Acadec - Social Science

Able Archer 83
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Terms in this set (179)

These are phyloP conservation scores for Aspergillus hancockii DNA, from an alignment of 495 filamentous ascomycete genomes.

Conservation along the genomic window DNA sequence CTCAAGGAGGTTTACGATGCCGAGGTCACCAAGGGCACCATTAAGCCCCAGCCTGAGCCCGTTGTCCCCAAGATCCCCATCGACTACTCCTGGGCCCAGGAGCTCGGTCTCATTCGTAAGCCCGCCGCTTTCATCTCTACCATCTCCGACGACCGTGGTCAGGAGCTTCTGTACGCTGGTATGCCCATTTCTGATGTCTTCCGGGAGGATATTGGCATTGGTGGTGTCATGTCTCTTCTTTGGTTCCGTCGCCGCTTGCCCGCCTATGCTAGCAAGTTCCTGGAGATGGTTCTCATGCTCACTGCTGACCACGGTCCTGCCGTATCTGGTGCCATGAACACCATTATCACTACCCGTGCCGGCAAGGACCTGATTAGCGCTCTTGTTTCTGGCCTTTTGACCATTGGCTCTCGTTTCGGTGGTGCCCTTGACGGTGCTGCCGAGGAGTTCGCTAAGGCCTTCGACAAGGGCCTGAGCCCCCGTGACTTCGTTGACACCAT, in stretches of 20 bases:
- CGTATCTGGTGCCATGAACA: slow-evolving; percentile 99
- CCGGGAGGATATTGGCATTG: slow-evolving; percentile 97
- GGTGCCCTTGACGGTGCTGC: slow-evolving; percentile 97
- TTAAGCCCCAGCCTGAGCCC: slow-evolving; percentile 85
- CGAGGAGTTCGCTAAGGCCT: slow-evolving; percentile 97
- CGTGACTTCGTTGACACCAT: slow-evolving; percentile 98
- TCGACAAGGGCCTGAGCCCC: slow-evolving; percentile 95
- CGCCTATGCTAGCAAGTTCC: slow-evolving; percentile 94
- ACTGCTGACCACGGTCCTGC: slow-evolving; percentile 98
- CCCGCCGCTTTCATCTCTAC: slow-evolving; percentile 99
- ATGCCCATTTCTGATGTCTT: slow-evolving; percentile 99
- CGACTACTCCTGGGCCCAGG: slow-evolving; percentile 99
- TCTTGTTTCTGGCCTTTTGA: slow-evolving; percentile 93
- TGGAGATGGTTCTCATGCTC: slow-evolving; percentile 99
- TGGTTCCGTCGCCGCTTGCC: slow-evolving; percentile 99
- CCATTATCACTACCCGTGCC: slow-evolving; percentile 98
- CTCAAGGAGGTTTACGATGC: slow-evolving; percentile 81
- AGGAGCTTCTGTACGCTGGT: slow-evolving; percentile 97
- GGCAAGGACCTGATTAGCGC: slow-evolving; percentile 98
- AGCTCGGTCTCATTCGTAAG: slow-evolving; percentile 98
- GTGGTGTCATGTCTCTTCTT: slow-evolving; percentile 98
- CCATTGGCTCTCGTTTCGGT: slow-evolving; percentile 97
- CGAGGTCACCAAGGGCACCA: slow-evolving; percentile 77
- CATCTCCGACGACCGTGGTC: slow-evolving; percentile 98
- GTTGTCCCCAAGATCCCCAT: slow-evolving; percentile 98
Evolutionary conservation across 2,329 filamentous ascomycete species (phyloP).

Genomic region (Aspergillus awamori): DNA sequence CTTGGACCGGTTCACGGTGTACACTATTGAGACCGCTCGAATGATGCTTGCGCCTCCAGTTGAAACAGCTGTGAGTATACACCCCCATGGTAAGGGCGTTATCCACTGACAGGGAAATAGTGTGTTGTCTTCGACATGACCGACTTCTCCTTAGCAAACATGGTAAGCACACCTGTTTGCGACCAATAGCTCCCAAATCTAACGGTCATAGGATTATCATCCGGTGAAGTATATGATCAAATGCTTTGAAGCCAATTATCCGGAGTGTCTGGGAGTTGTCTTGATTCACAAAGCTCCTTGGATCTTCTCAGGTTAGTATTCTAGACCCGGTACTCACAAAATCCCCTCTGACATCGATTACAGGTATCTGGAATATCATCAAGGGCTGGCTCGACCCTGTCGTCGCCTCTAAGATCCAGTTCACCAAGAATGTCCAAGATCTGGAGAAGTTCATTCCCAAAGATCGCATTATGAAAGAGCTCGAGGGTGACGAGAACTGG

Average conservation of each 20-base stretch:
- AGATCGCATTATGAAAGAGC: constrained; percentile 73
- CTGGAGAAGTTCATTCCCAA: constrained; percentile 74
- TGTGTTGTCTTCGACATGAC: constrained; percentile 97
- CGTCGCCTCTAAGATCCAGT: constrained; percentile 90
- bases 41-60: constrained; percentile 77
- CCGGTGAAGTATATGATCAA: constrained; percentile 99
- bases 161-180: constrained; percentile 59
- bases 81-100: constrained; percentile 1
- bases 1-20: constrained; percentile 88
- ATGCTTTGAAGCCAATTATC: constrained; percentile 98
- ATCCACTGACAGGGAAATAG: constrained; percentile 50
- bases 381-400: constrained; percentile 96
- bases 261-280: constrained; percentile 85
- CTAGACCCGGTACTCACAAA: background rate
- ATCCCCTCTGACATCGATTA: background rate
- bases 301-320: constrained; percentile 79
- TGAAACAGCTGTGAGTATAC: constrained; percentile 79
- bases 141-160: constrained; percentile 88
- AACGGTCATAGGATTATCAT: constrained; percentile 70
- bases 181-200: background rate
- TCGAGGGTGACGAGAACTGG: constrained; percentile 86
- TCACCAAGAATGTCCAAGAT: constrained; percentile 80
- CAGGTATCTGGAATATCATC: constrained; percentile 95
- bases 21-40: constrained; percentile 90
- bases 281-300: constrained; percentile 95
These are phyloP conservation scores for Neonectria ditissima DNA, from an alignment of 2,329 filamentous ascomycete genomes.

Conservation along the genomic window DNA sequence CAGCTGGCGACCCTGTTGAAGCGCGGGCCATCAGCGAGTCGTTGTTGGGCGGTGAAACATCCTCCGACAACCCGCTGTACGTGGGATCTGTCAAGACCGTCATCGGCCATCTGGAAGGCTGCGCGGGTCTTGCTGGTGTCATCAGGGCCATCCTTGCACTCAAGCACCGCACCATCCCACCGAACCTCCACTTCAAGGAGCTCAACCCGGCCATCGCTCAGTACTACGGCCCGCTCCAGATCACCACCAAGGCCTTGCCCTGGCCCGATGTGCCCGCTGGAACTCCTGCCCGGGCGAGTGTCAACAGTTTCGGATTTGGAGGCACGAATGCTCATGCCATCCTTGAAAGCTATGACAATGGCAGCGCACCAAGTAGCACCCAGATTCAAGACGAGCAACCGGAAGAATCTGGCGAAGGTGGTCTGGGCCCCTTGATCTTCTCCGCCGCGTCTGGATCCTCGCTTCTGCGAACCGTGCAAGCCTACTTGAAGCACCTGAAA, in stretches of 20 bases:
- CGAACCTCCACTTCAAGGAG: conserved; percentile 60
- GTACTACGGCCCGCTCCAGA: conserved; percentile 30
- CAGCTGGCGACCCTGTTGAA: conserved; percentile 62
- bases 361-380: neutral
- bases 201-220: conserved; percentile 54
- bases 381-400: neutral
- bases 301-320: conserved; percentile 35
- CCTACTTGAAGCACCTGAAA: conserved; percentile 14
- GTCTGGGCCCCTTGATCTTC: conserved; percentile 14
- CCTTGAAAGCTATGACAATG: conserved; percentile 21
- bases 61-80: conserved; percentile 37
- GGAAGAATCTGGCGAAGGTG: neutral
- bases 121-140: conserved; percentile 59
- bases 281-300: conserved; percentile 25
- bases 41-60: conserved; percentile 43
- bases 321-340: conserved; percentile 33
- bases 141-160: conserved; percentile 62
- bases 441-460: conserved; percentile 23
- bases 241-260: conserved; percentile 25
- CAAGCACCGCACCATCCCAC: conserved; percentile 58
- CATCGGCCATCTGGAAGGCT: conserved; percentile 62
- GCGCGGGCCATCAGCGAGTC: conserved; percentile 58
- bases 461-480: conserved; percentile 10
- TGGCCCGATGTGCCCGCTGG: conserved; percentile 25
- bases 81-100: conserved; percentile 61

Berlin Airliftfrom June 1948 to May 1949, the heroic aerial provisioning of West Berlin by U.S. and British pilots following a Soviet blockade of the divided cityBerrigan, Phillipa Catholic priest and antiwar activist who was arrested for destroying draft files in MarylandBlacklistto fire individuals and bar them from employment because of their past affiliation with the Communist Party or leftist causesBlatThe Russian word for "connections," used to describe the prevalence of clientelism and interpersonal relationships in which favors are exchanged between elites, between elites and masses, and between members of the general population. (the black-market system of favors and barter that thrived in the Soviet Union and Eastern bloc during the economic downturn of the 1970s and 1980s)Boeing Companya Seattle-based defense contractor that manufactures aircraft, missiles, and heavy equipment for the U.S. Air ForceBolsheviksthe dominant faction of Russia's banned revolutionary Marxist political party that orchestrated the October Revolution and triumphed in the Russian Civil War; its early members included many future Soviet leaders, including Lenin and Stalin.Brezhnev Doctrinethe Soviet foreign policy named for Premier Leonid Brezhnev and announced in 1968 that pledged Moscow's support for beleaguered Marxist governments but was used to stifle liberal reforms in Communist Czechoslovakia; the policy was later invoked during the Soviet invasion of Afghanistan in 1979Brown v. Board of Education of Topeka, KansasThe 1954 Supreme Court case that ruled racial segregation in public schools is unconstitutionalBrzezinski, ZbigniewThe Polish-born National Security Advisor in the Carter Administration who was known for his hardline stance toward the Soviet UnionCastro, FidelThe charismatic military leader of the Cuban Revolution and longtime leader of Cuba's Communist governmentChambers, WhittakerAn ex-Communist journalist who confessed to spying for the Soviets in the late 1930s; Whittaker accused his friend Alger Hiss of espionage at the HUAC hearings in 1948 and later provided congressional investigators with bombshell evidence, which he hid in a hollowed-out pumpkin.Chernobyl Disastera 1986 nuclear accident at a power plant in Ukraine that generated far-ranging toxic radioactive pollution and led to the evacuation of several thousand Soviet citizensChurchill, WinstonThe British Prime Minister during World War II, he coined the phrase "Iron Curtain" in a 1946 speech delivered in Fulton, Missouri.Cold War Consensusrefers to the bipartisan commitment within the United States to an anti-communist foreign policy and domestic capitalism during the earlyCold War Collectivized Agriculturea key feature of Stalin's economic agenda, in which private land was violently consolidated into massive state-owned farmsCominforman international communist organization founded by Stalin in 1947 to coordinate the policies and actions of communist statesCommunist Party of the United States (CPUSA)the official American communist party, whose top leadership was tried in federal court for violating the Smith Act in 1948-49Containmentthe Truman Administration's strategy to economically, militarily, and politically counter Soviet influence around the globe in order to "contain" the spread of international communism; originally devised by George F. KennanContrasa Nicaraguan anti-communist force, covertly trained by the United States and based in Honduras, that waged a protracted campaign to topple the Sandinista government population and foreign espionageThe Crucible - an allegorical play by Arthur Miller that debuted in 1953; the play's setting is the seventeenthcentury Salem Witch trials, but it offered a commentary on anti-communist hysteria in mid-century America.Cuban Missile Crisisa stand-off between the United States and the Soviet Union prompted by the Soviet installation of nuclear missiles in Cuba; resolved on October 28, 1962, when Soviet leaders agreed to remove the missiles in exchange for a public declaration that the United States would not invade Cuba and the secret removal of U.S. missiles from TurkeyCult of personalityhero-worship of the leader, which featured in many totalitarian regimes, including Stalin's Soviet Union and Mao's ChinaCultural Revolutiona violent campaign to root out alleged counter-revolutionary elements from Chinese society that began in 1966, crippling the state and killing nearly one million Chinese citizensThe Day Aftera fictional ABC movie dramatizing a nuclear attack on Lawrence, Kansas, that premiered in 1983; it was one of the most viewed programs in U.S. television history.Decolonizationthe post-World War II push for independence by African and Asian peoples living in territories that had been European colonies; resulted in scores of new nations from 1947 to 1977Democratic People's Republic of KoreaCommunist North KoreaDennis v. United Statesthe 1951 Supreme Court case that upheld the conviction of the CPUSA's leaders for violating the Smith ActDerguethe revolutionary Marxist junta that took power in Ethiopia in 1974; backed by the Soviet Union and Cuba in war with neighboring Somalia in 1977De-StalinizationKhrushchev's program to move the Soviet Union away from the political repression of the Stalinist-era by freeing prisoners and allowing for some discussion of Stalin's crimesDétentea period of improved relations between the United States and Communist powers, particularly China, during the Nixon administrationDiem, Ngo Dinhthe U.S.-backed Catholic authoritarian leader of the Republic of Vietnam from 1954 until 1963, when he was assassinated in a military coupDoctor Zhivagothe Nobel-prize winning novel by Soviet author Boris Pasternak, who refused the prize and was subjected to political repression by Soviet authorities, who viewed his work as subversiveDomino Theorya metaphor that became shorthand for the U.S. fear that once a state fell to communism, its neighbors, like dominoes toppling in a row, would soon follow, leading an entire region to come under communist control; popularized by EisenhowerDow Chemical Companythe manufacturer of Saran Wrap, among other products, that was targeted by student antiwar protestors for supplying napalm to the U.S. militaryDraftthe colloquial term for the conscription of young men into military service; the draft was one of the most unpopular features of the Vietnam War.Dulles, Allenthe first director of the CIA (1953-61) who oversaw the agency's expansion during the Eisenhower Administration; he was instrumental in the elevation of clandestine intervention within U.S. foreign policy; he was the brother of John Foster Dulles.Dulles, John FosterU.S. Secretary of State (1953-59), and the brother of Allen Dulles, who championed massive retaliation as the official policy of the United States Eastern Bloc - the Communist states of Eastern Europe, including Poland, Czechoslovakia, and Hungary, that were allied with the Soviet Union; also called Soviet satellitesEisenhower Doctrinethe U.S. foreign policy announced in 1957 that pledged to defend Middle Eastern nations that faced Communist insurgenciesEllsberg, Daniela former Department of Defense official who leaked the Pentagon Papers to the press in an attempt to stop the Vietnam WarEn-lai, ZhouCommunist China's first premier (1949- 76) and foreign minister (1949-58), who acted as China's bridge to the Non-Aligned Movement and helped usher in détente with the United States Evil Empire speech - a 1983 keynote address delivered by Ronald Reagan that characterized the president's sharp moralistic rhetoric during his first termExecutive Order 9835Signed by Harry Truman in 1947 to establish a loyalty program requiring federal employees to sign loyalty oaths and undergo security checks (Truman's 1947 directive that instituted a loyalty oath for all federal employees)Federal Bureau of Investigation (FBI) - the domestic law enforcement agency that led an anti-communist surveillance campaign against an ever-growing list of potential subversivesFederal Republic of Germany - West Germany; its capital was Bonn.Five-Year Plans - the standard method of planning for economic development in the Soviet planned economy in which all production goals were set by the central governmentFour Freedoms - the freedom of speech, freedom of religion, freedom from want, and freedom from fear; FDR's concise summation of the Allied War aims as described in his January 6, 1941, State of the Union AddressFree-market capitalism - an economic system in which goods are traded according to the market demands of supply and demand, uninhibited by protectionist tariffsGarst, Roswell - an Iowa farmer who befriended Khrushchev in 1955 and supplied the Soviet Union with thousands of tons of hybrid corn seedGeneva Accords (1954) - a peace agreement that formally granted Vietnam independence but partitioned the former French colony at the 17th parallel and called for national elections in 1956 for a unified Vietnam government; the elections were never held.German Democratic Republic - East Germany; it was a communist state allied with the Soviet Union, whose capital was East Berlin.Glasnost - "openness"; Gorbachev's domestic reform of Soviet culture and society, which included increased freedom of the press and cultural exchangeGlobal South - a term for the former colonized nations of Asia, Africa, and Latin AmericaGreat Leap Forward - a period of intense crash industrialization begun by Mao in the late-1950s that aimed to modernize China's economyGulag - a network of forced labor camps located in remote regions of the Soviet Union, where millions of political prisoners were sent during the Stalinist purgesGulf of Tonkin Resolution - the congressional resolution that granted President Johnson wide authority to use "all necessary measures to repel any armed attack against the United States and to prevent further aggression," which was passed on August 7, 1964, following erroneous reports that North Vietnamese patrols had fired on American warships in the Gulf of TonkinHammarskjöld, Dag - the Norwegian UN Secretary General who was killed in a plane crash while mediating the Congo CrisisHelsinki Final Act - a Human rights declaration signed by the Soviet Union during the 1975 summit on European security and cooperation; it was used by dissidents to press for further reforms.Hiss, Alger - a State Department official accused of espionage and convicted of perjury in 1950 for his testimony in front of the House Un-American Activities Committee (HUAC)Hitler, Adolph - the dictatorial leader of Nazi Germany, who was responsible for the systematic murder of Jews and other groups; died by suicide on April 30, 1945Ho Chi Minh - a prominent Vietnamese revolutionary and president of North Vietnam from 1945 to 1969; nicknamed "Uncle Ho," he led his nation's struggle for independence from the French, resistance of the Japanese occupation during WWII, and fight for a unified Communist Vietnam against the United States.Hollywood Ten - a group of screenwriters imprisoned for refusing to answer questions or identify communists in the film industry during the House Un-American Activities Committee (HUAC) hearings in 1947Hoover, J. Edgar - the rabidly anti-communist director of the FBI who greatly expanded the bureau's domestic surveillance programs during the Cold WarHouse Un-American Activities Committee (HUAC) - a House committee that investigated communist subversion in American society; during its prime, from 1947 to 1958, HUAC accused hundreds of Americans of disloyalty based on their membership in the Communist Party (CPUSA) or related leftist groups.Hungarian uprising - the 1956 popular movement to bring democratic reforms to Communist Hungary that was brutally suppressed by a Soviet invasionHydrogen bomb - an atomic bomb that utilized nuclear fusion to produce explosions several orders of magnitude more destructive than fission bombsInchon - the location of a daring amphibious landing on September 15, 1950, by Gen. Douglass MacArthur's forces during the Korean WarIntermediate Range Nuclear Forces Treaty - a landmark nuclear arms agreement signed by Gorbachev and Reagan in 1987 that significantly reduced the European arsenals of both powersIran-Contra affair - a scandal during Reagan's second term involving the secret sale of arms to Iran and funneling of the profits to the Nicaraguan Contras, in direct violation of a congressional banIron Curtain - the term coined by Winston Churchill to describe the Cold War divide between Western Europe and the Soviet satellites of Eastern EuropeJackson, Henry "Scoop" - the anti-communist Democratic senator from Washington who was also known as "the senator from Boeing" for his lobbying on behalf of the Seattle-based defense contractor; in 1974, he was responsible for amending trade legislation to include human rights provisions.Kai-shek, Chiang - a military general and authoritarian leader of Nationalist China driven to Taiwan in 1949 by Mao's Communist forces in the Chinese Civil WarJim Crow - a phrase used to refer to legal and extralegal racial discrimination prevalent throughout the United States, especially in Southern states, from 1896 to the mid-1960sKennedy, Robert F. - the U.S. Attorney General (1961- 64) during the Cuban Missile crisis who helped his brother, President John F. Kennedy, avert nuclear war; he was later assassinated while seeking the Democratic Party nomination for president in 1968.Katanga region - the resource-rich southern province that seceded from the Republic of Congo shortly after the nation gained independence in 1960KGB - acronym for the Soviet secret police and spy agency responsible for both internal surveillance of the Soviet population and foreign espionageKhomeini, Ayatollah - a Shi'a religious figure who returned from exile to lead the 1979 Islamic revolution in Iran; he refused to authorize the release of American hostages held in the U.S. Embassy in Tehran for 444 days.Kitchen Debate - an impromptu debate on July 24, 1959, between Khrushchev and Nixon in a model-kitchen of the American Exhibition in MoscowKissinger, Henry - a Jewish émigré and Harvard scholar who served as the U.S. National Security Advisor (1969-75) and Secretary of State (1973-77); he was the key architect of détente and the primary U.S. negotiator in the peace talks that ended the Vietnam War.Kremlinologist - a term for an academic Soviet expert who studied public statements from Moscow for clues to the private political dynamics within the top ranks of the Soviet Communist PartyKorean War - a conflict that began in 1950 when Communist North Korea invaded South Korea; U.S. forces fought the Chinese and North Korean militaries until 1953.Liberal democracy - a democratic system of representative government in which citizens also enjoy civil liberties such as freedom of speechLenin, Vladimir - a Bolshevik and the first leader of the Soviet Union, whose ideas about revolution provided the intellectual and political framework for official Soviet ideology; he was succeeded by Stalin after his death in 1924.Loyalty Program - the system for screening federal employees instituted by President Truman in March of 1947Long Telegram - a telegram sent by U.S. diplomat George F. Kennan in 1946 outlining his views of the Soviet Union that inspired Truman's containment strategyLumumba, Patrice - the first prime minister of the Republic of Congo who was assassinated in 1961 after his government was toppled by a CIA-backed military coupLysenko, Trofim - a Soviet geneticist who rejected Darwin's theory of evolution and argued that environmental factors determined biological traitsMadman strategy - President Nixon's strategy to gain leverage in negotiations by appearing reckless and unpredictableMacArthur, Douglas - the U.S. Army General who led the American assault on the Philippines during World War II and then commanded U.S. troops in the Korean War; he was dismissed from his post by President Truman in 1951 after publicly criticizing the Commander-in-Chief's military strategy.Manhattan Project - a top-secret American program during World War II to develop an atomic bombMarshall Plan - the U.S. program for the reconstruction of post-World War II Europe through massive economic aid to Allied nations as well as former enemies, such as Germany; named for Gen. George Marshall, the U.S. Secretary of State who proposed it in 1947Marx, Karl - a nineteenth-century German intellectual and author of the influential Communist Manifesto (1848), which provided the framework for class-based revolutions in the twentieth centuryMarxism-Leninism - the official ideology of the Soviet Union that blended Karl Marx's economic interpretation of history with the revolutionary ideas of LeninMcCarthyism - a wave of political repression spearheaded by Congress and the FBI to uncover and expose Communists; it peaked from 1950 to 1954 when Senator Joseph McCarthy of Wisconsin publicly declared that dozens of Communists had infiltrated the U.S. government and military.Massive retaliation - a nuclear strategy favored by John Foster Dulles that relied on the threat of extremely destructive retaliatory strikes to deter first strikes from the enemyMcNamara, Robert S. - A former auto executive who served as U.S. Secretary of Defense from 1961 to 1968, McNamara became closely identified with the escalation of American involvement in Vietnam under President Johnson.Missile gap - the erroneous claim, made frequently by John F. Kennedy during the 1960 presidential campaign, that the nuclear arsenal of the United States had fallen behind that of the Soviet UnionMilitary-industrial complex - the concept of "an immense military establishment" combined with a "permanent arms industry," which President Eisenhower warned Americans to stay vigilant of in his 1961 farewell addressMossadegh, Mohammad - the democratically elected prime minister of Iran who was ousted in a CIA coup in 1953Mobutu, Joseph - a military officer and trusted aide to Patrice Lumumba who led a CIA-backed military coup in 1960 that deposed Lumumba and later took control of the Republic of CongoMujahideen - an anti-Soviet coalition of Islamic fighters in Afghanistan, funded and armed by the CIA; they included many foreigners, including Osama bin Laden, the architect of the September 11, 2001 attacks on the United States.Nagy, Imre - the reformist prime minister of Communist Hungary who was executed for his role in the 1956 Hungarian uprisingMutually assured destruction (MAD) - a nuclear strategy favored by Robert McNamara that called on the United States and the Soviet Union to target heavily populated civilian areas in order to inflict the maximum number of causalities as a way of rendering any rational application of nuclear war mootOffensive - coordinated attacks launched in January 1968 by North Vietnamese and Viet Cong forces on South Vietnamese cities that were timed to coincide with the celebration of the new year holidayNapalm - a flammable gel manufactured by Dow Chemical for use in incendiary bombs dropped over the jungles of Vietnam; responsible for horrific civilian injuriesNational Aeronautics and Space Administration (NASA) - the federal agency created by Eisenhower to compete with Soviet advances in outer-space satellite technology and the main American entity engaged in the Cold War "space race"Nash, John - a Princeton mathematician and the Nobel Prize-winning pioneer of game theoryNazi-Soviet Pact - the non-aggression treaty between Germany and the Soviet Union signed on August 23, 1939, that divided Eastern Europe between the two powers; also known as the Molotov-Ribbentrop Pact after the foreign ministers and signatories of each nation; the pact was later violated by Hitler's invasion of the Soviet Union in June 1941.New Look - Eisenhower's foreign policy strategy that aimed to save money by relying on nuclear weapons and covert action over conventional arms and forcesNeoconservatives - hardline anti-communists who helped shape Reagan's aggressive interventionist foreign policy, especially in Latin AmericaNon-alignment - a movement led by leaders of newly independent nations in Asia and Africa to declare neutrality in the Cold WarNSC-68 - a top-secret policy memorandum, written by Paul Nitze in 1950, that outlined a shift from containment to an aggressive and militaristic approach to stopping the spread of global communismNorth Atlantic Treaty Organization (NATO) - a security alliance founded in 1949 by ten Western European nations, the United States, and Canada to deter Soviet expansion in EuropeOperation AJAX - the code name for the 1953 CIA coup that ousted Mohammad Mossadegh and brought Reza Shah Pahlavi to power in IranNuclear proliferation - the spread of atomic weapons and the steady increase in the total number of warheads in existenceNuclear deterrence - a strategy that assigns the primary value of nuclear weapons to their ability to deter the enemy from taking unwanted or aggressive actions through credible threats of attackOppenheimer, J. Robert - the lead scientist on the Manhattan Project; as a civilian consultant to the Atomic Energy Commission, he argued against the development of the hydrogen bomb and for nuclear non-proliferation, which led the FBI to investigate him for potential communist ties.Operation PBSUCCESS - the code name for the 1954 CIA coup that ousted Jacobo Arbenz and installed a U.S.-backed military dictatorship in Guatemala Operation Urgent Fury - the code name for the 1983 U.S. invasion of GrenadaPahlavi, Reza Shah - the American-backed dictator of Iran who came to power following a CIA coup in 1953 and who was overthrown in the 1979 IslamicPentagon Papers - a classified report on the Vietnam War that revealed how the government had repeatedly misled the American people on the progress of the war; leaked to the press by Daniel Ellsberg and published by The New York Times and The Washington Post in 1971Revolution Paris Peace Accords - the 1973 treaty that officially ended the Vietnam WarPeople's Republic of China - Communist China, founded in 1949 by Mao ZedongPerestroika - one pillar of Gorbachev's reforms that focused on "restructuring" the Soviet economic and political systemsPope John Paul II - the anti-communist Polish priest who became pope in 1978 and inspired millions of his native countrymen to resist communism and preserve their Catholic identities on an official visit in 1979Ping-pong diplomacy - goodwill exhibition matches between the U.S. and Chinese national table tennis teams played in China in April 1971; credited with advancing détentePowers, Gary - the pilot of a U-2 spy plane that was shot down over the Soviet Union on May 1, 1960; he was tried and convicted of espionage by Soviet authorities and served close to two years in Soviet prison.Prague Spring - the brief period of social, political, and cultural liberalization in Communist Czechoslovakia in 1968; it was crushed by the Soviet invasion on August 20, 1968.Proletarian - a Marxist term referring to the working class of an industrial societyPumpkin Papers - pages of State Department documents allegedly typed by Alger Hiss and stashed in a hollow Pumpkin by Whittaker ChambersReagan Doctrine - interventionist foreign policy designed to "roll back" communist gains around the world that was championed by neoconservatives within the Reagan administrationRepublic of Korea - South Korea Robeson, Paul - an African-American singer and civil rights activist whose passport was revoked by the State Department in 1950 following his public praise of the Soviet UnionRed-baiting - the practice of tarnishing a person's reputation through unfounded accusations of involvement with communismRosenbergs, Julius and Ethel - Tried, convicted, and executed in 1953 for espionage, the Rosenbergs were the only Americans to meet this fate during the Cold War.Strategic Arms Limitation Treaty (SALT I) - the U.S.-Soviet arms control treaty signed on May 26, 1972, in Moscow that limited the quantity of nuclear warheads each nation could possess and prohibited the development of missile defense systemsSALT II - the U.S.-Soviet arms control treaty negotiated from 1973 to 1979; it was signed by President Carter and Premier Brezhnev in 1979 but was pulled from the U.S. Senate before it was ratified.Samizdat - "self-published" copies of banned literature, typed and circulated in secret to avoid state censors that became increasingly prevalent after 1968 in the Soviet Union and Eastern Bloc statesSampson, Edith - an anti-communist African-American lawyer, who served as the alternate U.S. Delegate to the United Nations and a State Department goodwill ambassador; she played a central role in U.S. cultural diplomacy in the mid-1950s.Secret Speech - Nikita Khrushchev's February 25, 1956, speech to the twentieth Party Congress of the Communist Party of the Soviet Union that catalogued and condemned Stalin's crimesSandinistas - the Marxist-Leninist rebel movement in Nicaragua that overthrew the U.S.-backed dictator Anastasio Somoza in 1979 and then battled the CIAfunded Contras in the nation's long-running civil warSecret War - the covert bombing campaign and CIA-led military operations in Laos and Cambodia during the Vietnam WarSecurity dilemma - a game theory concept popularized in political science; refers to the paradoxical effects of one nation's attempt to increase its own security that causes a rival to build up its defenses, leading in turn to an arms race that imperils the safety of both nationsShinkolobwe mine - located in Congo's Katanga region, the mine contained the world's richest uranium and was the main source of nuclear fuel for the United States from 1941 to 1959 Sino-Soviet split - the progressive breakdown of relations between Communist China and the Soviet Union that began in the 1950sSmith Act - the 1940 law that made it illegal to knowingly conspire to teach and advocate the overthrow or destruction of the U.S. governmentSolidarityThe first independent trade union in a Communist nation, founded in Gdansk, Poland, in 1980 and led by Lech Wałęsa; it was dissolved by the state in 1982; in Poland's first democratic elections in 1989, Solidarity won many seats in the nation's parliament, and Wałęsa became president in 1990.Smith-Mundt Act - a 1948 law that created the United States Information Agency to counter Soviet cultural diplomacySolzhenitsyn, Alexander - a gulag survivor, NobelPrize-winning author, and Soviet political dissident who was deported in 1974Soviet satellites - the Communist states of Eastern Europe, including Poland, Czechoslovakia, and Hungary, which were allied with the Soviet UnionSputnik I - the first ever manmade satellite to orbit the earth, launched by the Soviet Union on October 4, 1957; the achievement spurred a "space race" between the United States and the Soviet Union as each tried to match and outpace the other's technology.Strategic Defense Initiative (SDI) - the controversial missile defense system proposed by Ronald Reagan to intercept incoming strikes using lasers in outer-space; nicknamed "Star Wars" by criticsStudents for a Democratic Society (SDS) - a major force behind antiwar protests on college campuses in the late 1960sSuez Crisis - Following the Egyptian government's nationalization of the canal zone in 1956, British, French, and Israeli forces launched an invasion but were forced to withdraw following pressure from the United States.Tet Third World - a term for newly independent nations in Africa and Asia as well as less developed nations in Latin America; see also, Global South. Thirty-eighth Parallel - the partition line dividing North and South KoreaTiananmen Square - Located at the entrance of the Forbidden City in Beijing, the centrally located square became the site of pro-democracy protests that began in April 1989. On June 4, Red Army units ruthlessly dispersed the crowd, injuring and killing an unknown number of demonstrators.Totalitarianism - a term for aggressive, ideologically driven states that seek to control all aspects of society through propaganda and utilize force to stamp out individual civil liberties and dissentTruman Doctrine - Truman's Cold War policy, announced in 1947, pledging U.S. aid to European countries —specifically Greece and Turkey—threatened by communismU-2 spy plane - specially designed aircraft used to fly high-altitude aerial reconnaissance missions in the 1950s; the downing of a U-2 over the Soviet Union on May 1, 1960, led to an international diplomatic incident that badly damaged U.S.-Soviet relations.United Nations - an organization of nations created in 1945 and headquartered in New York to provide a forum for discussion and peaceful resolution of world issues; the U.S. and Soviet Union were both founding members.United States Information Agency (USIA) - a subdivision of the U.S. Department of State created in 1953 that was responsible for America's cultural diplomacy initiativesVelvet Revolution - the peaceful transfer of power in Czechoslovakia in 1989 from the Communist party to the democratically elected president and playwright Vaclav HavelViet Cong - an armed Communist insurgency in South Vietnam, also known as the National Liberation Front, that waged a guerilla war to overthrow the U.S.-backed Republic of Vaclav HavelViet Cong - an armed Communist insurgency in South Vietnam, also known as the National Liberation Front, that waged a guerilla war to overthrow the U.S.-backed Republic of VietnamViet Minh - a Vietnamese independence movement led by Ho Chi Minh that defeated the French Army at Dien Bien Phu in 1954Vietnam Syndrome - the belief, following the disaster of the Vietnam War, that the United States should be cautious in deploying military force abroadVietnamization - a strategy adopted by President Nixon in 1969 to shift the fighting to the South Vietnamese army to allow for the withdrawal of U.S. troops from VietnamVirgin lands campaign - the failed Khrushchev initiative to increase Soviet agricultural production by sending settlers to grow staple crops in remote regions of the Soviet UnionVon Neumann, John - a mathematician and the father of game theory Warsaw Pact - the Soviet-led security alliance of Eastern bloc nations that formed as an answer to the Americanled NATO alliance in 1955 Wehrmacht - Nazi Germany's armed forcesWilson, Woodrow - the American president during World War I known for his idealistic internationalism; Wilson's Fourteen-Point Peace Plan included a commitment to national self-determination, freedom of the seas, and the creation of the League of Nations to mediate international conflictXiaoping, Deng - the leader of Communist China from 1978 to 1992; oversaw economic reforms and the brutal crackdown on pro-democracy protestors in Tiananmen Square in 1989Yalta Conference - the final meeting of the Allied Big Three—Churchill, Roosevelt, and Stalin—held in February 1945 at a Soviet resort on the Black Sea to plan for the postwar orderZedong, Mao - the revolutionary leader and first premier of the People's Republic of China; Mao's ideology and model of guerilla war were especially influential in the former colonial worldZero-sum - a term from game theory referring to any competition in which a victory for one side results in a loss for the other side and vice-versa